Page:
I am convinced all students need to learn at least a little computer programming. I know, I know, the very idea of programming makes many adults cringe and catch their breath at the mere thought. No, I am not talking about teaching kids to program in machine language zeros and ones, or even about doing complex stuff in C++, Perl or Javascript. Yes, some kids should and will learn that stuff. What I am talking about is a basic understanding and practical knowledge of rudimentary programming.

Julie Lindsay included a great quotation from Gary Stager’s “One-to-one computing visions” presentation at NECC today in her session blog notes. The question and answer she wrote from Gary’s presentation was:

Should everyone learn programming?? Well, we all learn Haiku.

Isn’t that profound? We have such faith in the value of traditional education in the United States and elsewhere, and don’t seem to question many of the “traditions” that are practiced because they form part of our own educational experiences. Yet as reflective practicioners, questioning our educational practices and those of others is EXACTLY what we should be doing on a regular basis.

So this brings me back to programming. I had an epiphany (those don’t happen too frequently for me) at David Thornburg’s presentation at TCEA in Austin this past February. David was presenting about open source technologies using Linspire, a commercial variant of Linux. He showed a simple program using Turtle Logo, and it made me think about my own early days of computing– learning to program in BASIC. I never became a real programmer geek, but I’ve always been able to tweak a bit of code in webpages and some web applications as a result of my early introduction to programming.

I think it is essential we introduce all students to at least a bit of programming. I consider it nothing less than giving them a gift today, that may turn into an amazing cornucopia of opportunities in the future. The Internet is here to stay, and I tend to agree with much of what George Gilder wrote five years ago in “TELECOSM: How Infinite Bandwidth will Revolutionize Our World.” The changes most people alive today will see via technology and especially web-accessed content are going to knock our socks off.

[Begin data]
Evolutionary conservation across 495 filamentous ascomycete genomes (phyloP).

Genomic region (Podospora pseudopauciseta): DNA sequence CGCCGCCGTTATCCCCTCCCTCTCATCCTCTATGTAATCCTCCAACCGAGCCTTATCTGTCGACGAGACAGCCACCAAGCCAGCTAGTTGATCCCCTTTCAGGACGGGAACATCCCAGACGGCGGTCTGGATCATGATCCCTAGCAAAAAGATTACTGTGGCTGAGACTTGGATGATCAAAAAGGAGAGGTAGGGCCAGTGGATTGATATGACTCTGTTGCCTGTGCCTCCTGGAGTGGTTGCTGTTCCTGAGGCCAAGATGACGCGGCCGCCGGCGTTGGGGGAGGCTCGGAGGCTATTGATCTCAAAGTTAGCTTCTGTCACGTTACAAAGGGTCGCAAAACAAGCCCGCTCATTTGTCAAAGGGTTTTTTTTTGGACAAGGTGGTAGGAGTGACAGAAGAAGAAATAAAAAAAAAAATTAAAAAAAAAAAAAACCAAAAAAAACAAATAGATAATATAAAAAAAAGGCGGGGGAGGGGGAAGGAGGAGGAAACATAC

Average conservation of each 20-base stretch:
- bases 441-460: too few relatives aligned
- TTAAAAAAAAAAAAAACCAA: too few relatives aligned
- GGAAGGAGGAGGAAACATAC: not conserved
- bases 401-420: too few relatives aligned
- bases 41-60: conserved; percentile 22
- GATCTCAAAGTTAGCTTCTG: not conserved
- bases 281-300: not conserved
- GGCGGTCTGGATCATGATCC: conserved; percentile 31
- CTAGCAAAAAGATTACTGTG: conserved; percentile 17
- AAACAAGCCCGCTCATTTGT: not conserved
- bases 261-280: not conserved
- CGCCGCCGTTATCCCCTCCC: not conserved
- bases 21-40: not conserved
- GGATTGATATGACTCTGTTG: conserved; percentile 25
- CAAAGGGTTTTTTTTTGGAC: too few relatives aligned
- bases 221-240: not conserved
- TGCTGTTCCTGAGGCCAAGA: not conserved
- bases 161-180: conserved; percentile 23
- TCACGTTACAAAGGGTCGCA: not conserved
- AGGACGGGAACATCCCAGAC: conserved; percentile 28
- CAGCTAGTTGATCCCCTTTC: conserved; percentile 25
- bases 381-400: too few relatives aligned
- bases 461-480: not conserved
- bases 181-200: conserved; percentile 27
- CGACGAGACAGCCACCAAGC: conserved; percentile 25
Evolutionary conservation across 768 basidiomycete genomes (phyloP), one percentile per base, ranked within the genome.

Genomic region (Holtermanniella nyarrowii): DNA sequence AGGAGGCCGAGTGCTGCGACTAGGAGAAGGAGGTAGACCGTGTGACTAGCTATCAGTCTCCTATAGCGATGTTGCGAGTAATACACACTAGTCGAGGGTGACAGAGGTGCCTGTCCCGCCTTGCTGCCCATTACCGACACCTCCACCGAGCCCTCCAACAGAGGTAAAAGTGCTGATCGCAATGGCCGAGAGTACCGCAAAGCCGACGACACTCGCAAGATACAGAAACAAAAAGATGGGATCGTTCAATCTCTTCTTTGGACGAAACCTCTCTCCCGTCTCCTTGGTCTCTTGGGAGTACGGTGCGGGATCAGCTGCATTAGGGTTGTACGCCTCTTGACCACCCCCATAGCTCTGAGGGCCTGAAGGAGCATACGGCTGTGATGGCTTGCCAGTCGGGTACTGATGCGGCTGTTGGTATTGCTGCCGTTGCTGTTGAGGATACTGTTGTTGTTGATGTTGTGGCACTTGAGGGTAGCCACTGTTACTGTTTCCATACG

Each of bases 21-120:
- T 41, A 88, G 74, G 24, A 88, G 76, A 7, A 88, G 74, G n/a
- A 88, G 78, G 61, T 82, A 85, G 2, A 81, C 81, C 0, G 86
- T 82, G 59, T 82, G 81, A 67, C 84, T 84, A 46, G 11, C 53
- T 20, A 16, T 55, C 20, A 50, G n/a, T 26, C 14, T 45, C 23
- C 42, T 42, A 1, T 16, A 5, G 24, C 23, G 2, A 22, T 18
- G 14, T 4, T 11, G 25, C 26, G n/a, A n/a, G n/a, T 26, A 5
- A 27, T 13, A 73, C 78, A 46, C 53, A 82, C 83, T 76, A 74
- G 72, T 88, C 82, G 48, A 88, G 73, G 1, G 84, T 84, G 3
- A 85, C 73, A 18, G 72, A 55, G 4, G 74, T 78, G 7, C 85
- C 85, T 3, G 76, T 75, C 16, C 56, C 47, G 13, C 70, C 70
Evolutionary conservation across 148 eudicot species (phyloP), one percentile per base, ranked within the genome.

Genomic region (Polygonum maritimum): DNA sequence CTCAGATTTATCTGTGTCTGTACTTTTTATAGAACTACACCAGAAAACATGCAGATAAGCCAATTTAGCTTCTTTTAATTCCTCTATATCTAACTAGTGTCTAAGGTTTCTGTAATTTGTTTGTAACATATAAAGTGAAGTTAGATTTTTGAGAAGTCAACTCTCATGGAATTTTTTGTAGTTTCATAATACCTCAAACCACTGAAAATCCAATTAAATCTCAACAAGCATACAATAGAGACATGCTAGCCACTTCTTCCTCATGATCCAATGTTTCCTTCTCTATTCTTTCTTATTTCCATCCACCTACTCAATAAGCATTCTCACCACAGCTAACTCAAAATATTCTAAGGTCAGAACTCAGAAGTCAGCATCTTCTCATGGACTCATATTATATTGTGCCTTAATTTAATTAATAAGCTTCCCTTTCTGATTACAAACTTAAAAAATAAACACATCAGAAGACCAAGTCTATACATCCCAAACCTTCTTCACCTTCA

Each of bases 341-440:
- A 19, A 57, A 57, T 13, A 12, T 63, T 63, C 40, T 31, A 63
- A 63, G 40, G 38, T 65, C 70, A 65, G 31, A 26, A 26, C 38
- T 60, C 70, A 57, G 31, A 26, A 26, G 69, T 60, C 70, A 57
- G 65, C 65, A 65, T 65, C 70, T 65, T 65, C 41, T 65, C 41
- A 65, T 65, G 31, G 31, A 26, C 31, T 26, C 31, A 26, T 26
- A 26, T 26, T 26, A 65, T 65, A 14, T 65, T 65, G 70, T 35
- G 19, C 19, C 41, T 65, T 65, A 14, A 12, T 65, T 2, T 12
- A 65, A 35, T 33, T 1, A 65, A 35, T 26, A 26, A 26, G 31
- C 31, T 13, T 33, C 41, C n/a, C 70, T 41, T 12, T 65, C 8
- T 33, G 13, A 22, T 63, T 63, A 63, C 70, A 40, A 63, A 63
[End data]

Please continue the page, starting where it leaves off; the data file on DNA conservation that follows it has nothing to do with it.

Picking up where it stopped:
So who is going to write the web of the future? Our students today will! We hear so much hoopla about STEM these days in the US: Science, Technology, Engineering, and Math. The Texas legislature just voted in its last special session to mandate four years of math and science for all students graduating from high school, starting with the freshman class entering in 2007. But there is a huge problem with these legislative, technocratic proposals– We need to TEACH DIFFERENTLY, not just mandate “more of the same” traditional education. Look at our dropout rates nationwide! If traditional education was working so well, why are so many people saying we have a crisis? (I think the level of that crisis is being overblown, but I won’t digress on that right now.) I will observe that TECHNOLOGY and DIGITAL LITERACY are going to play increasingly important roles in the lives of everyone in the years and decades to come. And a big part of what will shape the future are the APPLICATIONS that run on the hardware and networks of the microcosm and telecosm, to use Gilder’s terms.

All students need to learn some programming. I want to start working with my own children in the coming year with Turtle Logo, but also explore Lego Robots (Lego Mindstorms.) I want to work with teachers, kids and parents in schools– here in Oklahoma and elsewhere, to promote hands-on learning with these tools. We should not let our leaders, with a straight face, tell us they want to prepare our students for the 21st century workforce by even more rigorously and heavy-handedly force feeding a traditional curriculum to them with paper and pencils! All kids need to learn some programming, and there is no time like the present to get started.